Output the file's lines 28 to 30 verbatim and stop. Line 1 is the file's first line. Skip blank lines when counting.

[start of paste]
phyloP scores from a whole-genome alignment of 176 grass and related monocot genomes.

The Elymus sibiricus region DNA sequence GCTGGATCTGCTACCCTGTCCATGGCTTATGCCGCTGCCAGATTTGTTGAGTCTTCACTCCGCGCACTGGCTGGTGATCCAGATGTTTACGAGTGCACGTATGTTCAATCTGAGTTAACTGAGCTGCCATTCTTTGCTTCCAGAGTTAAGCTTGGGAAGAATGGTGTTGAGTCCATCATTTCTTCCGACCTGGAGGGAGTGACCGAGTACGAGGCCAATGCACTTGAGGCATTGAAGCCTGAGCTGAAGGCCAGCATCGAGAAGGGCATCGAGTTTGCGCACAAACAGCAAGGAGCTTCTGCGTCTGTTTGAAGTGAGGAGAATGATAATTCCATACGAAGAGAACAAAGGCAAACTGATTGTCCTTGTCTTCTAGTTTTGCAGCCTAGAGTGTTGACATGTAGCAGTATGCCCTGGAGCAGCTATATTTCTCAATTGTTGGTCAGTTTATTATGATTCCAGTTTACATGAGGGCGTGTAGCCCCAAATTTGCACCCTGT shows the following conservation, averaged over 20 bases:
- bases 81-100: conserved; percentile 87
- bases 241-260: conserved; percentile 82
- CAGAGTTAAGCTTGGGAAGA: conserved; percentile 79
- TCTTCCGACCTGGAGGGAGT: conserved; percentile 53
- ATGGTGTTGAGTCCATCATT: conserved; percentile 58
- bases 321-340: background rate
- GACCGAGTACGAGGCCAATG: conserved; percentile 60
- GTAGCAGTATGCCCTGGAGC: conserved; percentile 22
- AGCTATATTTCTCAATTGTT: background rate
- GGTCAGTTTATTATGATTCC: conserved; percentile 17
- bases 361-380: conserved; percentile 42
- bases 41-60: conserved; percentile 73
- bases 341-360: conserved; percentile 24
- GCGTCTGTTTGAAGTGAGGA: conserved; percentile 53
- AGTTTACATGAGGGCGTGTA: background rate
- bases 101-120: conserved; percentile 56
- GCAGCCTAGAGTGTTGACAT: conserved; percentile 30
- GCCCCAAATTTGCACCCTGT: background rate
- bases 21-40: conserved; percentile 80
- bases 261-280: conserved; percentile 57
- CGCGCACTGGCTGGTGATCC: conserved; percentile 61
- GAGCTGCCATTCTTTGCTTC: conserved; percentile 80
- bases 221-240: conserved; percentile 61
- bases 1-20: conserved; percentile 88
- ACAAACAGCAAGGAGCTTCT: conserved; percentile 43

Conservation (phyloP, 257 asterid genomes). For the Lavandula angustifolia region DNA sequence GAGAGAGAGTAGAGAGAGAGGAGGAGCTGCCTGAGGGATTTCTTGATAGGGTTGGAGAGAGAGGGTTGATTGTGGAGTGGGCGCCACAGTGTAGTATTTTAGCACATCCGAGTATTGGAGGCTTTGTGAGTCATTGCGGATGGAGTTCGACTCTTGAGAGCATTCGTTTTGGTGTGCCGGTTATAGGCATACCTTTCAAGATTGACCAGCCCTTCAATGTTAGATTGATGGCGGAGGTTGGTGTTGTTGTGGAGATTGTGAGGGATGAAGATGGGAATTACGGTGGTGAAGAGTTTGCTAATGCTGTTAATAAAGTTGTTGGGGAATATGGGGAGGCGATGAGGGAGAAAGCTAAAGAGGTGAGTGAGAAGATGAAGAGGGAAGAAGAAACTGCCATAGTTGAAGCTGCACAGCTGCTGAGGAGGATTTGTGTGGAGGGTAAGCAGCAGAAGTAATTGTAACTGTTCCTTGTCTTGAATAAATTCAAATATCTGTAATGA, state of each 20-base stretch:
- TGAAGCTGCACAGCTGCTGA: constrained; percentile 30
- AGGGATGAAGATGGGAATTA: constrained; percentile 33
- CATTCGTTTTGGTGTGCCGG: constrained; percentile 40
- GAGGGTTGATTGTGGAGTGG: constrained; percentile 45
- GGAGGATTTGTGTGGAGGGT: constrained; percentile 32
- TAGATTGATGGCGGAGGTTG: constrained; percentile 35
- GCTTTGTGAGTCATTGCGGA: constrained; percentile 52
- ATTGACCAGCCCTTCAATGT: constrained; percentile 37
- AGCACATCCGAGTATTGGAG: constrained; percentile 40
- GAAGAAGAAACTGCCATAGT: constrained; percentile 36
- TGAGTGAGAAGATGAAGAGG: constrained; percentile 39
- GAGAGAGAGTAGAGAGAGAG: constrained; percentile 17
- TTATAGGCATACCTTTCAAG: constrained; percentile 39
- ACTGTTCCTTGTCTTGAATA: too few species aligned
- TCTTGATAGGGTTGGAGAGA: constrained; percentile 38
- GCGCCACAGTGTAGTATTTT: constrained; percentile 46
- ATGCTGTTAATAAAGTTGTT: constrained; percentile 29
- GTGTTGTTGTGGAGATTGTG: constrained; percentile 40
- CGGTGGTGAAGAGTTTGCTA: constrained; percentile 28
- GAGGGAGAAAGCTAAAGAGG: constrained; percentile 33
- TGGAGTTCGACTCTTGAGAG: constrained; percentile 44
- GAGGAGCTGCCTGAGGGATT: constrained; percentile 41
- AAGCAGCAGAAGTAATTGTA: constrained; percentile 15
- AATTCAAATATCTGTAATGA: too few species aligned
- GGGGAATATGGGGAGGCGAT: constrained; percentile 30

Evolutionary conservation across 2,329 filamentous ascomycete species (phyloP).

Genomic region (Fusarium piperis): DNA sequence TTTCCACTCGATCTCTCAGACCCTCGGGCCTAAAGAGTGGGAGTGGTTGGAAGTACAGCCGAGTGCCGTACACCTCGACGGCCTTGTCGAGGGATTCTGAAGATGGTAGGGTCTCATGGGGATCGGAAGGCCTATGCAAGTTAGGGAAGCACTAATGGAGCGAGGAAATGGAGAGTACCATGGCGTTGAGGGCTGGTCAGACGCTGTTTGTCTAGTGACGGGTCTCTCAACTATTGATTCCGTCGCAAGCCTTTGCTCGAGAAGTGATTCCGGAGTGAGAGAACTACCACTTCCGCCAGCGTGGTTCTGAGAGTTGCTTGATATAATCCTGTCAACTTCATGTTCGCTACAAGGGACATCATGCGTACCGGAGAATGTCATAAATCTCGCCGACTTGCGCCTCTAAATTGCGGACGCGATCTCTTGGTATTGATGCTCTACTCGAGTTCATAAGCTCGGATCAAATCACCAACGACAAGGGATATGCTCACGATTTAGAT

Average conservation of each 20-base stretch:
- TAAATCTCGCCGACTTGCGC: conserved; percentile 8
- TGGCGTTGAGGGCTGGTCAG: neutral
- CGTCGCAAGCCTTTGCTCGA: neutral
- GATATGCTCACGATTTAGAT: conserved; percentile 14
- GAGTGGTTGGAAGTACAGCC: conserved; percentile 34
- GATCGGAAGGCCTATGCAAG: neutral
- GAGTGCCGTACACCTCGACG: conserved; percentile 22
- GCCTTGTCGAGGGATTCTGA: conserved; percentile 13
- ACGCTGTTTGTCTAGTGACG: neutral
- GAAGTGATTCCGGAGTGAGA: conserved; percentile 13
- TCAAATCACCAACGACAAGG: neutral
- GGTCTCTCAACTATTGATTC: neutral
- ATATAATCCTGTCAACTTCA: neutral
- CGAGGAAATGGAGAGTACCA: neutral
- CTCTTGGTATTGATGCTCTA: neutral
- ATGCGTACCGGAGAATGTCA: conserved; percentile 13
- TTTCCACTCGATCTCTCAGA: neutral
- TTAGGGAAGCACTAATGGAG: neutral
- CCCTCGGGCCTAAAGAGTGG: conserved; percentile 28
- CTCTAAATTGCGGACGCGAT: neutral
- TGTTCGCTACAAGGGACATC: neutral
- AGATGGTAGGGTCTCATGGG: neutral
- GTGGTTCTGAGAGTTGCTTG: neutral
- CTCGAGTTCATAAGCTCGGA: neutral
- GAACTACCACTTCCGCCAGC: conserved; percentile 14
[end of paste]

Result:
Conservation (phyloP, 257 asterid genomes). For the Lavandula angustifolia region DNA sequence GAGAGAGAGTAGAGAGAGAGGAGGAGCTGCCTGAGGGATTTCTTGATAGGGTTGGAGAGAGAGGGTTGATTGTGGAGTGGGCGCCACAGTGTAGTATTTTAGCACATCCGAGTATTGGAGGCTTTGTGAGTCATTGCGGATGGAGTTCGACTCTTGAGAGCATTCGTTTTGGTGTGCCGGTTATAGGCATACCTTTCAAGATTGACCAGCCCTTCAATGTTAGATTGATGGCGGAGGTTGGTGTTGTTGTGGAGATTGTGAGGGATGAAGATGGGAATTACGGTGGTGAAGAGTTTGCTAATGCTGTTAATAAAGTTGTTGGGGAATATGGGGAGGCGATGAGGGAGAAAGCTAAAGAGGTGAGTGAGAAGATGAAGAGGGAAGAAGAAACTGCCATAGTTGAAGCTGCACAGCTGCTGAGGAGGATTTGTGTGGAGGGTAAGCAGCAGAAGTAATTGTAACTGTTCCTTGTCTTGAATAAATTCAAATATCTGTAATGA, state of each 20-base stretch:
- TGAAGCTGCACAGCTGCTGA: constrained; percentile 30
- AGGGATGAAGATGGGAATTA: constrained; percentile 33